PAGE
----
Anecdotal evidence from teachers in a number of international contexts was that gender may also have played a role in learning online during Covid times. It has been suggested that male students performed less well than their female counterparts with digital learning. In a report on future learning (2021) it was stated that male students were less keen on learning online than female students.


How effective did teachers feel their online teaching had been?

The McKinsey survey revealed that teachers in all the countries surveyed felt that their teaching had been much less effective. Teachers in Germany, Australia and Canada gave online teaching a much higher rating than other countries. Interestingly a third of teachers from these countries felt that their teaching had been as effective as if they had been teaching face to face.

Japanese teachers were much less enthusiastic about online teaching and felt that it was much less desirable. Many teachers in other countries felt unprepared for teaching online and were not completely comfortable with the platforms that they had to work with.


What were some of the things that students really missed?

Lucy Kellaway stressed in her article that students missed far more than the knowledge (which most national standardised tests measure) when they were forced to stay at home. She pointed out that a minority of students had mental scars from the shutdown and were suffering from depression, loss of personal confidence and had a feeling of being alienated.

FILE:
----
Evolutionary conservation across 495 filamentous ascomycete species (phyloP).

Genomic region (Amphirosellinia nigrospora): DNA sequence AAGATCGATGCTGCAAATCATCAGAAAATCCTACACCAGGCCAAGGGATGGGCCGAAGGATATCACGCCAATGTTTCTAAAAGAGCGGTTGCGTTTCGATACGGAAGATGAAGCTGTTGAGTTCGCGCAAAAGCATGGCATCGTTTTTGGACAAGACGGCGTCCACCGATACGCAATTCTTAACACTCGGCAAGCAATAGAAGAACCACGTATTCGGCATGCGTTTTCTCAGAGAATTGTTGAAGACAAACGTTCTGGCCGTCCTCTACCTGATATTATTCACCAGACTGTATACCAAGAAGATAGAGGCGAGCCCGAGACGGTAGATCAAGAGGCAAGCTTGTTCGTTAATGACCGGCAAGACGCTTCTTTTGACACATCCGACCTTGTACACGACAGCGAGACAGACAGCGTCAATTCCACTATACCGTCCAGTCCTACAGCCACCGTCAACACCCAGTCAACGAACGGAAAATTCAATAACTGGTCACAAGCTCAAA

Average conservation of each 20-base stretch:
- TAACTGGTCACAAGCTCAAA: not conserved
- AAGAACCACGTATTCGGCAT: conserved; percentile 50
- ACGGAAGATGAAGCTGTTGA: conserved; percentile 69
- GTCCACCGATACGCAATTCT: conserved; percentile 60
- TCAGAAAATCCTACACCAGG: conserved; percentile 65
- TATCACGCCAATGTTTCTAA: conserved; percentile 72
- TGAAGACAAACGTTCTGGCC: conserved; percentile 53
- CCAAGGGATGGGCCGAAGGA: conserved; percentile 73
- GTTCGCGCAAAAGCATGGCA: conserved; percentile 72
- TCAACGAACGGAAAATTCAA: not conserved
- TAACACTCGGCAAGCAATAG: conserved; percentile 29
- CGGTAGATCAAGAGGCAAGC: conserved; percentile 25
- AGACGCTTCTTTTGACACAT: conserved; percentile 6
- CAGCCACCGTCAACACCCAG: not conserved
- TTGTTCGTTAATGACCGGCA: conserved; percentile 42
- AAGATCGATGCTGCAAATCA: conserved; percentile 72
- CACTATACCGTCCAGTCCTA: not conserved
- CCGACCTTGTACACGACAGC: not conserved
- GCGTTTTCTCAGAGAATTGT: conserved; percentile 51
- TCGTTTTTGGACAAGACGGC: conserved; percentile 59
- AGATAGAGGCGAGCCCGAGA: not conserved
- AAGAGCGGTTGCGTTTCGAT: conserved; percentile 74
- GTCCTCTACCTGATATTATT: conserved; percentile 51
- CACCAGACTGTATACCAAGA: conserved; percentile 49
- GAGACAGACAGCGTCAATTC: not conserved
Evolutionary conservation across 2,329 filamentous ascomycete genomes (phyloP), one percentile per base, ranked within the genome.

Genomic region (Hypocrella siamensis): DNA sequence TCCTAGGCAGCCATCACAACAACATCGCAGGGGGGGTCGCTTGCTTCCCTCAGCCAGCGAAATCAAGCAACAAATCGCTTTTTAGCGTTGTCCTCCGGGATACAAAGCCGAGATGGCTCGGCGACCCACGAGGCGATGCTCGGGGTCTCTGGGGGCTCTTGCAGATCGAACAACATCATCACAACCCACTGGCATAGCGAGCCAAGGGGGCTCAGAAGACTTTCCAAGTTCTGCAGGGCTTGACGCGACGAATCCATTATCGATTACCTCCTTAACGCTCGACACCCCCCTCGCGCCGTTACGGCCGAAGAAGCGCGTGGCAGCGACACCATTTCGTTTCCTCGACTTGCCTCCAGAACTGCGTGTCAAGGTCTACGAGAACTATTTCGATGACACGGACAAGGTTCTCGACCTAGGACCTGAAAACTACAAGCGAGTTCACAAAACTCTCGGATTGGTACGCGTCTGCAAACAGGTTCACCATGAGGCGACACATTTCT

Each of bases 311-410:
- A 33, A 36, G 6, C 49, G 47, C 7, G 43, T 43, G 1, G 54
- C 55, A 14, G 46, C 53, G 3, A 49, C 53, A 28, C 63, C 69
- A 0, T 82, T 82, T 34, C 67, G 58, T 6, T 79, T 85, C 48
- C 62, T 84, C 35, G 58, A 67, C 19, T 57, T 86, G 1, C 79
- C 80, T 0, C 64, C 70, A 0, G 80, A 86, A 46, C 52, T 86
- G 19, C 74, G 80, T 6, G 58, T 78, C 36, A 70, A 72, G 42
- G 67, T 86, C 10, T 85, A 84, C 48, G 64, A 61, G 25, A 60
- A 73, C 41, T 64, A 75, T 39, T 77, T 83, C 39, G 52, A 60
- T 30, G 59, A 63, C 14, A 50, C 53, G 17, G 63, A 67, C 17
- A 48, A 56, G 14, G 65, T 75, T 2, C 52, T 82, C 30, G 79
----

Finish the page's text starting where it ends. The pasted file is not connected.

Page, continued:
A really key point that Lucy made was: “Even more important, what school gives to children is each other. What goes on in a school playground is almost as important as what happens in a classroom.” Many students had missed the social interaction which home schooling had forced on them.

Moreover, many social rights of passage had been taken away from them: the loss of formals or proms, or the graduation ceremony which highlighted the end of formal school and was a chance to say goodbye to classmates and friends. Those of you who have tried to organise a year group’s reunion after school will know how difficult and almost impossible it is to get every member of a class there.

The conclusion of Kellaway’s article leaves her questioning the value of an education that focuses just on exam excellence – which she sees as just a passport to a university or a job.
She is keen to provide an education which is broader and more flexible than current models:
“…one half of education would send signals to employers and universities and determine which students get the place or the job. The other half would help them survive there, once they’d landed it”

George Couros, in his presentation at the Kognity Engage conference and in his many blogs has always stressed the importance of recognising the socialising impact of school and valuing of students – that goes beyond academic performance. In his unique style, he provides followers with ways in which to personalise school for students – I loved his story about replacing pictures of principals in a prominent part of the school with that of students who attended the school. The humanising part of school needs to be reconsidered as well as the academic part of school. We need to see the most important of education to educate the whole person.


If you are struggling to engage your students this year, download our free guide “How to Engage Your Students in 2021”, including 13 great strategies that you can implement today, click here to downloadthe guide lies open showing the intro page



Mark Jenner (Ed) (2021) “The Future of Learning Report”, Future Learning

Lucy Kellaway, “What is the point of school?” in Financial Times, Saturday 6th March 2021

Li-Kai Chen, Emma Dorn, Jimmy Sarakatsannis, and Anna Wiesinger (2021) “ Teachers survey: Learning Loss is Global and significant”, McKinsey and Co.

Ilya Sputnik: “Busting The Biggest Illusion Of 2021: Team Alignment” in Forbes Magazine, February 22nd 2021